await page.route(/googletagmanager.com/, route => route.abort());

await page.goto('https://yourapplication.com');

Disable animations

Animations such as transitions can be unpredictable to test against, fortunately we can pass animations: 'disabled' to our screenshot and “finite animations are fast-forwarded to completion, so they'll fire transitionend event. Infinite animations are cancelled to initial state, and then played over after the screenshot.” (source). Easy!

Chrome full page screenshot bug

We noticed some strange behaviour on some of our full page screenshots where the image would get clipped:

A modal appearing over a page

We concluded it was most likely due to this Chromium bug which sadly is marked as “Won’t fix”. We used the approach of scrolling the length of the page before taking the screenshot (as suggested here) for screenshots with the clipping problem:

// Utility method
export const scrollFullPage = async (page: Page) => {
	await page.evaluate(async () => {
		await new Promise((resolve) => {
			let totalHeight = 0;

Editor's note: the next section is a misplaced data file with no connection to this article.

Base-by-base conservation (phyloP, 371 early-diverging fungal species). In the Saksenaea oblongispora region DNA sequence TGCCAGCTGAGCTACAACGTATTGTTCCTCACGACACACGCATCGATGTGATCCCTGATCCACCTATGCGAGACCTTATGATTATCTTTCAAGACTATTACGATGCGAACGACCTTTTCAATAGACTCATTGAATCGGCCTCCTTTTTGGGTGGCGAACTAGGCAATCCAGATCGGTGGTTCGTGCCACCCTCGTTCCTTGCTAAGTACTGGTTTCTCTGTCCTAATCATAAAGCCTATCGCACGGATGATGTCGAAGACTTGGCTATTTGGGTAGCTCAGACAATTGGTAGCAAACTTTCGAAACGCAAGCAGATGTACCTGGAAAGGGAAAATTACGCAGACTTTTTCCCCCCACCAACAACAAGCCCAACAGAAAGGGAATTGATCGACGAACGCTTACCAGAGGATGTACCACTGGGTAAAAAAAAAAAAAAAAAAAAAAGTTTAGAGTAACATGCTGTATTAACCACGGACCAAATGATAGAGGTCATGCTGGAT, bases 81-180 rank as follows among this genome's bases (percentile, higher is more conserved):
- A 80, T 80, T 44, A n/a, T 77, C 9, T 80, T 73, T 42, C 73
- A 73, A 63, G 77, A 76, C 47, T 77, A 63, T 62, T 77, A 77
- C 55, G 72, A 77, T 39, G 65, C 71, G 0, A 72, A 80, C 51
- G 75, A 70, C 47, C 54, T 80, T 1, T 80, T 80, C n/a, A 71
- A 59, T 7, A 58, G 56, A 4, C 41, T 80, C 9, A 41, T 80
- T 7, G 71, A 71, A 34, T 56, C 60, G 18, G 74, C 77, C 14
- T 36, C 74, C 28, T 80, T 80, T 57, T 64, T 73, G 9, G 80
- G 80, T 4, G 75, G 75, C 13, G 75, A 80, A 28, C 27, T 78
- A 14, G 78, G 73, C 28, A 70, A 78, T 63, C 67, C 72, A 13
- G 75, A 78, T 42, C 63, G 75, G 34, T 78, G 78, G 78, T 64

const distance = 100;
			const timer = setInterval(() => {
				const scrollHeight = document.body.scrollHeight;
				window.scrollBy(0, distance);
				totalHeight += distance;

				if (totalHeight >= scrollHeight) {
			}, 100);

// Scroll page first
await scrollFullpage(page);

// Then take screenshot
await page.screenshot({
	path: 'myapp/foo-bar.png',
	fullPage: true,

This approach, while still feels unnecessary, has yielded consistent results.

Building a stability culture

Once we were confident in our test stability, we needed to keep it that way so we imposed a zero flake policy. This means, if a test is flaky visual test is spotted, it needs to either be fixed right away or tagged with fixme until an engineer can look into it. This helps us maintain a consistently stable suite and ensures our engineers always trust the results of the regression test. We used this strategy, because to us not having the test is more valuable than the loss of confidence a flaky test introduces.


These are just a few small ways we’ve kept our visual tests stable. Visual regression is challenging to get right, there’s a lot of edge cases and it’s easy for them to become unstable. However once your suite performs consistently, it gives engineers the confidence to make changes and know exactly how it’s going to look for the customer - which is the whole point of having them in the first place.

Image source